This galloping demand for English wool cloth was satisfied by independent workers, and their families who plied their craft at home, sometimes to supplement farming. Women spun yarn (spinsters), often helped by children. The yarn then went to a weaver, usually a man, who might be another family member weaving cloth for the household. It is more than likely, both spinsters and weavers were working in the “putting out” production system. Cloth merchants supplied the wool in its various states to a wide network of home-based out-workers, who would then transform the fibre into yarn, or the yarn into semi-finished fabric, or the semi-finished fabric into finished fabric. Some out-workers, spun, others wove, dyed or finished. The cloth merchants would then travel round, delivering and / or collecting raw materials, semi-finished or finished cloths and, either pass them onto the next out-worker in the supply chain or take the finished cloth to one of the many cloth halls (A cloth hall contained trading stalls for the sale, particularly, of cloth but also of leather, wax, salt, and exotic imports such as silks and spices.) across the country. The system may have been domestic (piecework) but the scale of trade was enormous, and was reflected in the grand architecture of the many cloth halls. The Piece Hall in Halifax, built between 1775 and 1779, is a prime example.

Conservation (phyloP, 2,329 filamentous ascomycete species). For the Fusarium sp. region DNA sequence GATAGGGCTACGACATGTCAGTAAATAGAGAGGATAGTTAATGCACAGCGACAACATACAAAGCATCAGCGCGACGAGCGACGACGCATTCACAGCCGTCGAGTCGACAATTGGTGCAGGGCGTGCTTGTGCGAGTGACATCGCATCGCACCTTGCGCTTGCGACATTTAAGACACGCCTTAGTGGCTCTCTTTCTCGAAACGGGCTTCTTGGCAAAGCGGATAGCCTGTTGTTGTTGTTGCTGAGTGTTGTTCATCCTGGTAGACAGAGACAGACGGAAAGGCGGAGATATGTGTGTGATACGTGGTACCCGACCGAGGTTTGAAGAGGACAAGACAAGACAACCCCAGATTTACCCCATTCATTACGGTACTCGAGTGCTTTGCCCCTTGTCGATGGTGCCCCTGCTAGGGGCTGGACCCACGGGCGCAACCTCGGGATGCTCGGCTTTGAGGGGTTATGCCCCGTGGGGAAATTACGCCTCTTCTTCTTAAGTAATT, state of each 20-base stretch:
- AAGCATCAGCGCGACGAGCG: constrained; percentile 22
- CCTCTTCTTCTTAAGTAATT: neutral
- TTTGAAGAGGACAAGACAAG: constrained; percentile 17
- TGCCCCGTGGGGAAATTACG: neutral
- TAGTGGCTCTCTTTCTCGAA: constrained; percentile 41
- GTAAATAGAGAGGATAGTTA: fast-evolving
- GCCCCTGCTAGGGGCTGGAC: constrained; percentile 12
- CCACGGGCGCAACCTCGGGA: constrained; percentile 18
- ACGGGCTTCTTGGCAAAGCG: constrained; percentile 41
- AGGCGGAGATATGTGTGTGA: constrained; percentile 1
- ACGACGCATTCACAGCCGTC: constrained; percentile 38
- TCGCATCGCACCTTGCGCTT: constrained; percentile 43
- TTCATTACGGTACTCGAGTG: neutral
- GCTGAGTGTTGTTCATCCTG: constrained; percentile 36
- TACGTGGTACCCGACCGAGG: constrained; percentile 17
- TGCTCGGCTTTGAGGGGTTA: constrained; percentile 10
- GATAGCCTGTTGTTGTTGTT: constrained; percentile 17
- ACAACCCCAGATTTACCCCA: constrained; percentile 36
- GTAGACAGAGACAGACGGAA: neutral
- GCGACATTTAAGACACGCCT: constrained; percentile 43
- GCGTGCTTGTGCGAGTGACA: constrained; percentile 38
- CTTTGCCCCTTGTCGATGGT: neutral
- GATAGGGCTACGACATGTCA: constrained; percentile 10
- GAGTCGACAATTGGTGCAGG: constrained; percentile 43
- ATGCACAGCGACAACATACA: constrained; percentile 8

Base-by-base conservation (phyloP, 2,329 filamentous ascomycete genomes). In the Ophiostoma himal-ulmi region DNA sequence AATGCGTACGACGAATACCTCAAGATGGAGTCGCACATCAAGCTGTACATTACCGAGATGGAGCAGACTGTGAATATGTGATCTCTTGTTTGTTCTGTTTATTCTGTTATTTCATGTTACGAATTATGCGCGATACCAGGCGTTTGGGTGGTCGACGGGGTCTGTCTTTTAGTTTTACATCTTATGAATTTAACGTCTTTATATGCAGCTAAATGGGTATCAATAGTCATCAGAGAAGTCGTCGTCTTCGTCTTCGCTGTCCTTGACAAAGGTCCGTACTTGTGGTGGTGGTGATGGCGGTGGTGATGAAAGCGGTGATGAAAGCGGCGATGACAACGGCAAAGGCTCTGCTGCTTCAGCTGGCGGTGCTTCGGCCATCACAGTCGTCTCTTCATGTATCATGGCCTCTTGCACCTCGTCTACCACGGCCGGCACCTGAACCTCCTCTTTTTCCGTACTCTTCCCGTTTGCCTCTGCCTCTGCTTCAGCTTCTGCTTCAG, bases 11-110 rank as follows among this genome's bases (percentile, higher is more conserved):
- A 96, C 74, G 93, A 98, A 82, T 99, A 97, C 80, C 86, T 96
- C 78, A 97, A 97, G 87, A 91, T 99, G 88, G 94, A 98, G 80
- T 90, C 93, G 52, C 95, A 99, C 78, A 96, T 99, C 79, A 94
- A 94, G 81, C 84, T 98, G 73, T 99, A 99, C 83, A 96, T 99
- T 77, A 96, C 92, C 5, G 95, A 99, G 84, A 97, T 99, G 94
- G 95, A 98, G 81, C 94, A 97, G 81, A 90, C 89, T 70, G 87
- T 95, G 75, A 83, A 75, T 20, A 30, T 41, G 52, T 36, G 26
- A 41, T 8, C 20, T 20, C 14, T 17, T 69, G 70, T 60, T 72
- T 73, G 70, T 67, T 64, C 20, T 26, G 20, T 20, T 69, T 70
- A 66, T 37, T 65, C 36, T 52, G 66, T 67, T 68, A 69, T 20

Halifax became well known for producing Kersey cloth. The town also had another claim to fame. The Halifax Gibbet was the only guillotine type of apparatus in England. Installed during the 16th century, it was used to execute petty thieves on market days, especially those who stole woollen cloth. It was later abolished in the 17th century during Oliver Cromwell’s reign.
A lack of representation by any form of guild or labour union left outworkers especially vulnerable. As with all piecework carried out at home, the control lay ultimately with the merchant who didn’t have to bear the cost of renting the premises and / or machinery, training, or heating. Wool workers made up the largest manufacturing sector in the British economy by the middle of the 18th century. Out of a population of 6 million, a quarter worked in wool textiles.